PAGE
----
Do I Have To Talk To Another Driver’s Insurance Company?

If you get into an accident, there’s a chance you might receive a call from the other driver’s insurance company, regardless of who was at fault for the collision. If this happens, it’s important to be cautious about the types of information you share with them.

You Aren’t Legally Required to Talk to the Other Insurance Company

First, you should know that you aren’t legally required to speak with the other driver’s insurance company. Should you speak with them, though? This is a little more ambiguous and depends on the circumstances surrounding the accident. In general, you shouldn’t talk to the other company when anyone involved in the accident (you, the other driver, or your passengers) may be making a claim for serious personal injuries. It’s also not recommended to speak with them if you can have an attorney or adjuster from your own insurance company speak with them on your behalf.

When Should I Speak to the Other Driver’s Insurance Company?

In some cases, though, it may actually be a good idea to speak to the other company. One example would be if the accident was clearly the other driver’s fault and they’ve refused to speak to their company or have lied about the circumstances surrounding the accident. In this case, the other insurance company may have no idea who was at fault or the extent of the damage or injuries of either party. In a situation like this, it’s best to speak with the other insurance company because it may take a long time to receive a settlement check. In some cases, if the company has little to no information to go on, you may not receive one at all.

It’s ideal to have your insurance company’s attorney or representative speak to other company, but this isn’t always practical, particularly with minor collisions. If you do find yourself speaking to the other company for any reason, you’ll want to be careful about what you say to them.

Things to Keep in Mind

The most important thing to keep in mind when speaking to the other driver’s insurance company is that, like all insurance, their goal is to pay out as little money as possible. Therefore, they don’t have your best interests in mind. The company would like to find evidence that you were at fault for the accident and that any damage or injury that occurred was minor. Even if this appears to be the case, not all injuries are immediately apparent and some that appear minor initially can end up being more serious over time.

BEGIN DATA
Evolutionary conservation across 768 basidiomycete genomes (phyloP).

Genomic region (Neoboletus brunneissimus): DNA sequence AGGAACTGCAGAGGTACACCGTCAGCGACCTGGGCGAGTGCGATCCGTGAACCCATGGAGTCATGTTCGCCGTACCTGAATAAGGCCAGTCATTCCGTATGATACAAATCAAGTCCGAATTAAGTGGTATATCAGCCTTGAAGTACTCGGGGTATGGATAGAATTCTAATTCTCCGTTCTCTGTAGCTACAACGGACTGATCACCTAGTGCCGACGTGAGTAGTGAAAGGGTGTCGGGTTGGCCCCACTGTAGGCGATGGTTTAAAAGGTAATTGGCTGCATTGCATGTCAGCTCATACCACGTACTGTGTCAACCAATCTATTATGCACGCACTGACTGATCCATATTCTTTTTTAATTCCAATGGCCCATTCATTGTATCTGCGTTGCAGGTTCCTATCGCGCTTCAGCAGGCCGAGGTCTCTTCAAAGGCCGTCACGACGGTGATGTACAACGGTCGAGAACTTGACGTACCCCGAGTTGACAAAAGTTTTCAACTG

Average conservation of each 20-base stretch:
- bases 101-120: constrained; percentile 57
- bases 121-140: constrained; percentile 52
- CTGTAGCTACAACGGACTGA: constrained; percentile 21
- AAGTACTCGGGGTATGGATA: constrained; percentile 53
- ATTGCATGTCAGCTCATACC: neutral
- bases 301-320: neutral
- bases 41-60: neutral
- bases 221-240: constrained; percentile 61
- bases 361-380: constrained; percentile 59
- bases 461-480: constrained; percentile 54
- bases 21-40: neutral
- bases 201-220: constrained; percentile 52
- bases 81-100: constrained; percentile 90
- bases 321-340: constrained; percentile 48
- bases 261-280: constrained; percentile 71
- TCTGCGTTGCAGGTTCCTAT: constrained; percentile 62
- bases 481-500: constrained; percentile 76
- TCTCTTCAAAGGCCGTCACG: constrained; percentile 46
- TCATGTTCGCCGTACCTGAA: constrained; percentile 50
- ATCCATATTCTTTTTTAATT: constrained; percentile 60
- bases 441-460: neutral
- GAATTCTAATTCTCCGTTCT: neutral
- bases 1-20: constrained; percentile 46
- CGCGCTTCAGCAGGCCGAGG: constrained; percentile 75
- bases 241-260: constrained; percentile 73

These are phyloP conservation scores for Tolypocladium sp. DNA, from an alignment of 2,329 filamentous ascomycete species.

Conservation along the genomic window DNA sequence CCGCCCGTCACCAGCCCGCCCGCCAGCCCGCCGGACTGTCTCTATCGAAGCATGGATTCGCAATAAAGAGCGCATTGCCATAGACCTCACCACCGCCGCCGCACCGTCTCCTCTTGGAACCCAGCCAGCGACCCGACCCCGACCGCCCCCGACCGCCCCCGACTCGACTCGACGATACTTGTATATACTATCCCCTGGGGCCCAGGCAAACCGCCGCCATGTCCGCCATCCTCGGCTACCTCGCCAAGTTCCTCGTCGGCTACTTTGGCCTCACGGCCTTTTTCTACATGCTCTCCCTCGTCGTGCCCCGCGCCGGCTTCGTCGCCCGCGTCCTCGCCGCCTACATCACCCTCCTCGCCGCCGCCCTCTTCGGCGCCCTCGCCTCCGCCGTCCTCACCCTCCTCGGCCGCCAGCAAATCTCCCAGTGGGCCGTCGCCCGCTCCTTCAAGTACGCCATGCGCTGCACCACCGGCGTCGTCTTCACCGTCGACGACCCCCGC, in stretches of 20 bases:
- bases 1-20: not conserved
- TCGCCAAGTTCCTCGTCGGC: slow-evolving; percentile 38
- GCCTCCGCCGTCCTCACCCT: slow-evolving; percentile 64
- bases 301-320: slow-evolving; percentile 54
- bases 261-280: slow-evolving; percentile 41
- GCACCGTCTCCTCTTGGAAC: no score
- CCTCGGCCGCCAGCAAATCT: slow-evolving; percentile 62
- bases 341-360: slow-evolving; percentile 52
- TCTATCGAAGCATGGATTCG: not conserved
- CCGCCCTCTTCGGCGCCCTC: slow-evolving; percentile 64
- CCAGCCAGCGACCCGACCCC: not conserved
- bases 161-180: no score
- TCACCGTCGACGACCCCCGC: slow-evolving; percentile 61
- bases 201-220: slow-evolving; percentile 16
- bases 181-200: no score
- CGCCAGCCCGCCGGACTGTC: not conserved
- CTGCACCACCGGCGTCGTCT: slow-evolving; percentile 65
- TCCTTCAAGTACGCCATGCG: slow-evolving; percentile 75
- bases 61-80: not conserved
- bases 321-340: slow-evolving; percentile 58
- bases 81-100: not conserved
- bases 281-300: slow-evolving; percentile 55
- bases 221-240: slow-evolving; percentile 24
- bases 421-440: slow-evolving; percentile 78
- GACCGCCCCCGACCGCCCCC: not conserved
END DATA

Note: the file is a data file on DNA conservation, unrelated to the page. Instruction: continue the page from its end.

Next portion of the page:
The second thing to keep in mind is that anything you say to the other company could be used to deny you compensation or reduce the value of your claim. For this reason, you should never volunteer any additional information or agree to have your statement recorded over the phone or in writing. This locks down your version of the events – including the extent of your damages or injuries. And since these could be different than what you initially notice, you want to be sure to have some wiggle room.

When talking about what happened during the accident, don’t try to guess or speculate on what happened during the accident. If you’re not sure, it’s alright to tell the insurance company that. If you’re asked to discuss more than just the objective details (like the date of the accident, where it happened, names of witnesses or officers at the scene), request an insurance adjuster from your company to join you on the call or provide them with detailed information and have your adjuster speak to the other company directly. This can prevent potential issues from saying the wrong thing or providing more information than you need to.

Overall, if you’re positive that any of the injuries or damages that occurred were minor and that the other driver was at fault, your best course of action may be to speak with the other driver’s insurance company. Just make sure you don’t give them a reason to question who was at fault or the extent of your injuries or damages. If you’re not sure who was at fault, or you have reason to believe your injuries or damages are more serious, it’s best to avoid speaking to them or to have legal representation first.